Rather than flash, I used a railing to steady the camera and get this shot inside the cathedral in Malaga, Spain
I take a lot of photos as I travel around the country, explore our parklands and embark on ever more esoteric cruise itineraries. In fact, I have over 50,000 digital images on my laptop computer. Although I’m pretty good at it, I’m certainly not in a league with topnotch professional photographers.
But considering the amazing technology built into modern digital cameras, taking good photos is not a difficult task. For decades I have amused friends with Hoelscher’s First Law of Amateur Photography: The amount of time required to take a photograph is inversely related to the sophistication of the equipment being utilized.
First, it is important to note that digital cameras on the market in 2012 are much, much improved over models sold less than a decade ago. As a result, if you happen to use a camera more than just a few years old, it’s high time to bite the bullet, junk the old clunker and get yourself a more technologically advanced piece of equipment.
Every week I encounter people striving mightily to see the dim viewscreen of an older digital camera in bright sunlight, which is virtually impossible. If you are not satisfied with the pictures you can take with your cell phone, do yourself a favor and resist the temptation to buy an “el cheapo” camera on sale at Walmart. Cameras with excellent features are now available for $150 to $200, while spending around $300 will get the average casual photographer as much flexibility as he or she is likely to require. Personally, I have found the selection and prices at Costco to be particularly attractive.
Yet I see people all the time who have spent $2,000 to $3,000 on expensive, frequently bulky (and, yes, top quality) Canon or Nikon equipment, apparently because some camera store salesperson saw them coming, deduced that they had money to spend and sold them a lot more capability than they needed. Most will likely never even figure out how to take advantage of a fraction of all they have purchased. Many of them don’t even know how to turn off the in-camera electronic flash. Please note that my remarks here are most certainly not geared towards many serious amateurs or those with professional ambitions.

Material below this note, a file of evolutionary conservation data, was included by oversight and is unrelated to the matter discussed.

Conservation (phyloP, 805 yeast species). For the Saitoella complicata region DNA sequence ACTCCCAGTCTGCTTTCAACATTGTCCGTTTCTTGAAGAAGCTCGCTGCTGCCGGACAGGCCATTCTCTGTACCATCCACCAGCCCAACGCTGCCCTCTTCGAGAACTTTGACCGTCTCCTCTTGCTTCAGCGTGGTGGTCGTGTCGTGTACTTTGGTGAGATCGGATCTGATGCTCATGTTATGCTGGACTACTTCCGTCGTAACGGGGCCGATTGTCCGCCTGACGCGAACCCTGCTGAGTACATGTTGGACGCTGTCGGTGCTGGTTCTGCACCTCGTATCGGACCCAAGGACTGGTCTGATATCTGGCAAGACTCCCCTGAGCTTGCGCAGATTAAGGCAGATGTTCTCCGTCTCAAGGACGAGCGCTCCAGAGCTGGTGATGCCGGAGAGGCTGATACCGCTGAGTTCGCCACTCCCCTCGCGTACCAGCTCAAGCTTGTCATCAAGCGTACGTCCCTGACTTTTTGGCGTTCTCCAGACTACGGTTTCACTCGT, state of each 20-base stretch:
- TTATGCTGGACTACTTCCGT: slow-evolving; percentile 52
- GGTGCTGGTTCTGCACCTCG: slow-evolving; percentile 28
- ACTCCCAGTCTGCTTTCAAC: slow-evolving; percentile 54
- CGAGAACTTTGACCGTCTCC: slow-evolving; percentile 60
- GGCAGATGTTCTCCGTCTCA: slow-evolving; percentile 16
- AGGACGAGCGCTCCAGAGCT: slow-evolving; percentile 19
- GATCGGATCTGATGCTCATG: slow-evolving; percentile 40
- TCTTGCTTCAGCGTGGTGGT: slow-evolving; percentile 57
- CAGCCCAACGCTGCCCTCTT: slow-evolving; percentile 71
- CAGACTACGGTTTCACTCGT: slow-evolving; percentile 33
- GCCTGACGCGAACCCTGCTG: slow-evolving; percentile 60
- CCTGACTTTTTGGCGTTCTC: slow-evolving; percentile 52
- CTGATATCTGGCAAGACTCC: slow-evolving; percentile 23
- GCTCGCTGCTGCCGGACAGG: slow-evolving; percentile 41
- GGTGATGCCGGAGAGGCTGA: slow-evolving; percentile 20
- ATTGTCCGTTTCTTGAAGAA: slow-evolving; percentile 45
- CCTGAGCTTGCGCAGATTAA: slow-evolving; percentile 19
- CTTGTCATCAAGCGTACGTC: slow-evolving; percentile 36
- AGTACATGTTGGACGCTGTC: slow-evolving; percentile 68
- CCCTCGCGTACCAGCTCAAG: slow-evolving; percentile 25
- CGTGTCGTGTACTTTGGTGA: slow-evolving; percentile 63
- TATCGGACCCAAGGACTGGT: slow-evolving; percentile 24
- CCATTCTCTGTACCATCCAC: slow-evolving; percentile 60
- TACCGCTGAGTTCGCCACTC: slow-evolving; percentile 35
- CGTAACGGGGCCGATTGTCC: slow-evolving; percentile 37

Back in the 35mm film days, I had cases filled with numerous camera bodies and an assortment of very flexible lenses, but I missed shots simply because I had tired of toting all the paraphernalia around. Now I have four very portable digital models. Even my publisher friend of The Group Travel Leader seemed surprised that I get some pretty decent results using relatively modest equipment. These days I seldom even get my tripod out of the box, simply because I have learned to use whatever might be available…posts, poles, railings, rocks, fences, fire hydrants, church pews, etc., as camera braces to steady my low-light shots. Believe me, this really works!
Finally, digital photography allows you the opportunity to take numerous shots without spending any additional money. The more pictures you take, the better you will get at doing so, so I’ll let you in on a little trade secret. All successful professional photographers experiment and take many shots, but only show only their best images.
Bob Hoelscher, CTC, CTP, MCC, CTIE, is a longtime travel industry executive who has sold his tour company, bought a motorhome and is traveling the highways and byways of America. He is a former chairman of NTA, and was a founding member of Travel Alliance Partners (TAP).
Well-known in the industry as both a baseball and symphony aficionado, Bob is also one of the country’s biggest fans of our national parks, both large and small. He has already visited more than 325 NPS sites and has several dozen yet to see. He is currently traveling the country to visit as many of those parks as possible. His blog, “Travels with Bob,” appears periodically on The Group Travel Leader’s blogsite, “Are We There Yet”.
Bob is available for contractual work in the industry and may be reached at firstname.lastname@example.org or by calling (435) 590-1553.
Take multiple images of your subjects in order to be able to choose the most interesting facial expressions
Find a post or fence to steady long telephoto shots, like of this one of a Mount Rainier glacier
Position yourself across from where the parade turns a corner, and you can get both "head on" and "side" shots